[144, 145]
Cell therapy
a) Schwann cells






b) Embryonic stem cells.




c) Olfactory ensheathing cells (OECs)


d) MSCs
(+) Myelination






Pluripotent cells capable of differentiating into every type of cell




Found in the center and periphery of the olfactory nerve; capable of differentiating into neuronal or glial lineage cells

Obtained from bone marrow; capable of differentiating into every type of cell
Treatment with these cells improves sensitive and motor functions due to the remyelinating potential of Schwann cells, permitting the transmission of action potentials through regenerated axons wrapped in Schwann cells.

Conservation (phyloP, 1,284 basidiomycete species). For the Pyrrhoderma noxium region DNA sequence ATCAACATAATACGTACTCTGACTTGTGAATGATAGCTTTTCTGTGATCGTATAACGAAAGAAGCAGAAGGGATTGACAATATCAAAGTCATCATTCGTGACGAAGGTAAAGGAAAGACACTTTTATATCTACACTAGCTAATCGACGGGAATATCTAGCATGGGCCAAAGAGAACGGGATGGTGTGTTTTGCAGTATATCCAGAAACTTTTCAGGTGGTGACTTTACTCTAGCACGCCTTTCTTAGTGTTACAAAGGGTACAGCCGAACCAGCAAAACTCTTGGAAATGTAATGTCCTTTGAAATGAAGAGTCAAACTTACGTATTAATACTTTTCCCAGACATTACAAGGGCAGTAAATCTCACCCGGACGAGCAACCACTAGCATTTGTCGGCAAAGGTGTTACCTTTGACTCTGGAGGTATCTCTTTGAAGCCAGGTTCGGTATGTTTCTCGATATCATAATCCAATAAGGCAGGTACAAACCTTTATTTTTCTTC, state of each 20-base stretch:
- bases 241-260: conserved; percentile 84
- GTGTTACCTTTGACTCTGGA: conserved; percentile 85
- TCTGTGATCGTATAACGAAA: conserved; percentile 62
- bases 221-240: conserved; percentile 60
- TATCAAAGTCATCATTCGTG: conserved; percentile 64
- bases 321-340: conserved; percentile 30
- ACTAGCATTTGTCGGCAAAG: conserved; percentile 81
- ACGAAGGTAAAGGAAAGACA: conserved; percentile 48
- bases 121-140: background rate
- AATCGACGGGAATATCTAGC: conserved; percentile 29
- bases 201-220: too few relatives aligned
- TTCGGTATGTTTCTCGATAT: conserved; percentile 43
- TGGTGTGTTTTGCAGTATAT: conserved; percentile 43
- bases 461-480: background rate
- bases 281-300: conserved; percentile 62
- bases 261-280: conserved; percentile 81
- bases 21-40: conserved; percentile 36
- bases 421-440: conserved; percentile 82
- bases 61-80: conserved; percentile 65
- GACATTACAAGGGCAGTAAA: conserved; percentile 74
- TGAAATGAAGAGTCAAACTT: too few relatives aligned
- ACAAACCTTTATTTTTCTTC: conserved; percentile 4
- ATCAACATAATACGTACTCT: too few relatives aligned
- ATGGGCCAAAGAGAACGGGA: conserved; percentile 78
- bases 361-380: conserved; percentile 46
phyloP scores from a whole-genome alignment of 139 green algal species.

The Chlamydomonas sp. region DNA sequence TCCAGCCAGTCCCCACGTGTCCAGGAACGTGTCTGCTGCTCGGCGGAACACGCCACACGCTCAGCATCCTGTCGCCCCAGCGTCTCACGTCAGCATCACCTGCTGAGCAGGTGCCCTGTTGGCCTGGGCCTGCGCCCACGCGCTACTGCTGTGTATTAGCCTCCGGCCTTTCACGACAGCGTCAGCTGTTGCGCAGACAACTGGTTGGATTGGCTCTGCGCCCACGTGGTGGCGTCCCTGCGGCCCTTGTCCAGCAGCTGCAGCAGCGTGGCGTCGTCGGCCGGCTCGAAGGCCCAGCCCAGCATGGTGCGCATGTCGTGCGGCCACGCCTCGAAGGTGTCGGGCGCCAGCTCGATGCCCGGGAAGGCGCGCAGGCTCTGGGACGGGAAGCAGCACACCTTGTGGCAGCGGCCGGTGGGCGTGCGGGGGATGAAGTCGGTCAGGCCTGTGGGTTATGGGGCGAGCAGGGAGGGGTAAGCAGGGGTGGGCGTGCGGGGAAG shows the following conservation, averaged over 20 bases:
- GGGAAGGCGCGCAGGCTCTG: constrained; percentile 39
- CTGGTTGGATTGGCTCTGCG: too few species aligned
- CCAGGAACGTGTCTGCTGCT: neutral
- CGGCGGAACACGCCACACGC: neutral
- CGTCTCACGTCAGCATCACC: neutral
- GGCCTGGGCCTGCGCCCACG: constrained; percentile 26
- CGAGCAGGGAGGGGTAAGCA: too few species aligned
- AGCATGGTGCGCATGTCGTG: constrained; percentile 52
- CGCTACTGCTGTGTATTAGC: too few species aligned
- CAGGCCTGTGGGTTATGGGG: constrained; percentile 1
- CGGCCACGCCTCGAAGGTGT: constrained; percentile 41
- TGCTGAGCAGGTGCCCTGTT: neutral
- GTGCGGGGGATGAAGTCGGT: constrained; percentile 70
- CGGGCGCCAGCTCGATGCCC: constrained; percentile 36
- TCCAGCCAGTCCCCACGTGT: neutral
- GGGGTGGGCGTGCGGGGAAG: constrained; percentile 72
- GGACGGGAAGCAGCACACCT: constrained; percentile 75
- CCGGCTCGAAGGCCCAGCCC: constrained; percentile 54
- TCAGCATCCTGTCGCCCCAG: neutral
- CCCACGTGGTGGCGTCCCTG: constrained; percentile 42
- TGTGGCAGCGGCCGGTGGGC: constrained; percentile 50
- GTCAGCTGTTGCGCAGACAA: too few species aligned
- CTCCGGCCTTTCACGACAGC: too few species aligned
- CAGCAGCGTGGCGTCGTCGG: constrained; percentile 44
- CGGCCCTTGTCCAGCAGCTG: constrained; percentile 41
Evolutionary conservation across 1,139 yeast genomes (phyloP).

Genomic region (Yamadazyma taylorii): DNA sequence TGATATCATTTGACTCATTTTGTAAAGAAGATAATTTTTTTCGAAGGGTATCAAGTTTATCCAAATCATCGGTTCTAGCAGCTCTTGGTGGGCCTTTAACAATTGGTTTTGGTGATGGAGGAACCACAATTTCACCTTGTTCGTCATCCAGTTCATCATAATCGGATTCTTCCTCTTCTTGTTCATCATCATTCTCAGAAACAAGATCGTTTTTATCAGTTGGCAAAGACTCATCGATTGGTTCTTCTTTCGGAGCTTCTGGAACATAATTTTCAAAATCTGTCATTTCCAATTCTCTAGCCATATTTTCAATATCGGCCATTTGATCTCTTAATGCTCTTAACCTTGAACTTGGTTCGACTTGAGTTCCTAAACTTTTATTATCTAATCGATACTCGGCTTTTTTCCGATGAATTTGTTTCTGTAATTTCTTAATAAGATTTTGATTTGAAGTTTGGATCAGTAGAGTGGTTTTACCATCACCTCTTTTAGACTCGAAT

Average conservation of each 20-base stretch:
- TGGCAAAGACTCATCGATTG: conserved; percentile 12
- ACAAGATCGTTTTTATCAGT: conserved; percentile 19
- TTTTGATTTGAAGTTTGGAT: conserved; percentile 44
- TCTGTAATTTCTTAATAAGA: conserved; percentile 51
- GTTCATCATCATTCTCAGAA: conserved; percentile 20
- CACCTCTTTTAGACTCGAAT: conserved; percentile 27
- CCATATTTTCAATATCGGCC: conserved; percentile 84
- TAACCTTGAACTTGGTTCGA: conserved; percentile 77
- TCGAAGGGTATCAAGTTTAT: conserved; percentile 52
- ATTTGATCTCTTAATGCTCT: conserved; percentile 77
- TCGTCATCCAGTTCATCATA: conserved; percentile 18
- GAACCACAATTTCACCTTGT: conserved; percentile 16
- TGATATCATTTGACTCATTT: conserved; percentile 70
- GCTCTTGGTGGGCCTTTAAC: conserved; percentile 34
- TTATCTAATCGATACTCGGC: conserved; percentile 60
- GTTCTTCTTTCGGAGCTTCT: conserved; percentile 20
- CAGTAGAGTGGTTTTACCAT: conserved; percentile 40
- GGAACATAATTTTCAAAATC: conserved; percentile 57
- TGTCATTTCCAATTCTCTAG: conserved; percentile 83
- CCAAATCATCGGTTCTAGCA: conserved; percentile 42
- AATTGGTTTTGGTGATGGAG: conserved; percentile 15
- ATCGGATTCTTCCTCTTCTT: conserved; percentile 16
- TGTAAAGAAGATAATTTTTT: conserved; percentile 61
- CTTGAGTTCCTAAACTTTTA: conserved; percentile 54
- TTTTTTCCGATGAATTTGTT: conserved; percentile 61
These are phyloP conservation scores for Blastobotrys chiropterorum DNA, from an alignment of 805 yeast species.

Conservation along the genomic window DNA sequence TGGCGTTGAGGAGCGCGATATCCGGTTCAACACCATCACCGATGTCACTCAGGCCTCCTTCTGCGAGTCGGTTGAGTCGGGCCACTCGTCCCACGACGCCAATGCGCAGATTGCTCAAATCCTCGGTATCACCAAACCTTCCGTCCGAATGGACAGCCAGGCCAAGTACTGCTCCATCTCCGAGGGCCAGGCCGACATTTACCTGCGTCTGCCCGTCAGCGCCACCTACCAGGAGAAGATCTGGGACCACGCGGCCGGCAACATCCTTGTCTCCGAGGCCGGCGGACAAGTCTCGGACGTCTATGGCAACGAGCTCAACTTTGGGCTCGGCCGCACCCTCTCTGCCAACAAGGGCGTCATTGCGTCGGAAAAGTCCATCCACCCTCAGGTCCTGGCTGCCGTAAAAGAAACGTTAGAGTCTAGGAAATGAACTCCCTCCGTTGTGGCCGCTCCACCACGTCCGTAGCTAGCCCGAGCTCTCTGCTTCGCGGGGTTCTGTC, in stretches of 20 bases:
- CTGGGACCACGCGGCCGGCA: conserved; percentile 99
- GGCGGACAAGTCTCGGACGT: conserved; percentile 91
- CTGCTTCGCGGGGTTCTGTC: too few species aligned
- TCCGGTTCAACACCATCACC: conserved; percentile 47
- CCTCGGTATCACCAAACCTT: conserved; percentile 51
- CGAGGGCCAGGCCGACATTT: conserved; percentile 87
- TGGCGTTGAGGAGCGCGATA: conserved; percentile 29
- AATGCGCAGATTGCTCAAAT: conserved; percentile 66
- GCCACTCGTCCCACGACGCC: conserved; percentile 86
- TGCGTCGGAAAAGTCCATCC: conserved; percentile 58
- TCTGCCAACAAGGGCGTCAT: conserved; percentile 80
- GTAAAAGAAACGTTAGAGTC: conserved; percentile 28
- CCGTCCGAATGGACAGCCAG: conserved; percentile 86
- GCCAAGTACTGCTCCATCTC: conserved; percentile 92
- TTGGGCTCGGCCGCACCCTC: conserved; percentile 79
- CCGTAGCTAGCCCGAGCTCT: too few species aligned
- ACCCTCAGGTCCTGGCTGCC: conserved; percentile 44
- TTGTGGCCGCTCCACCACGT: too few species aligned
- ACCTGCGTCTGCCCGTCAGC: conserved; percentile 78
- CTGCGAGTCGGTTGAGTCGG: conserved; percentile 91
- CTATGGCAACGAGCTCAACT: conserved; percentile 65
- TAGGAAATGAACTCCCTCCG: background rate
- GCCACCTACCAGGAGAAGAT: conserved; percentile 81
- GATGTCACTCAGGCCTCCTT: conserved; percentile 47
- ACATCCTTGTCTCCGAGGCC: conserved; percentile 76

Induce motor recovery through the ability to transform into astrocytes, oligodendrocytes, and/or neurons in vitro prior to transplantation, in order to avoid their tumorigenicity.

Enhanced locomotor recovery, axon myelination, and neuroprotection.



MSCs may facilitate recovery from SCI by remyelinating spared white matter tracts and/or enhancing axonal growth with low immunogenicity. Modulate the inflammatory microenvironment to reduce pro-inflammatory cytokine levels.
[146, 147]






[148]





[149]




[150, 151]
Low-energy extracorporeal shockwave therapy (ESWT) ↑ Electric stimulus Improved motor and sensory recovery, decreased neural cell death. Stimulates angiogenesis and neurogenesis. [152]
Physical therapy ↓ Spasticity
↑Neurological outcome
Upregulates the expression of NT3, NT4, BDNF, and GDNF, while reducing levels of apoptosis-related proteins such as caspase 3 and 9.
Induces axonal regeneration, broadening the scope of physical therapy from neuroprotection to neuroregeneration.
[152, 153, 154, 155, 156]
Clinical therapies
Cell therapy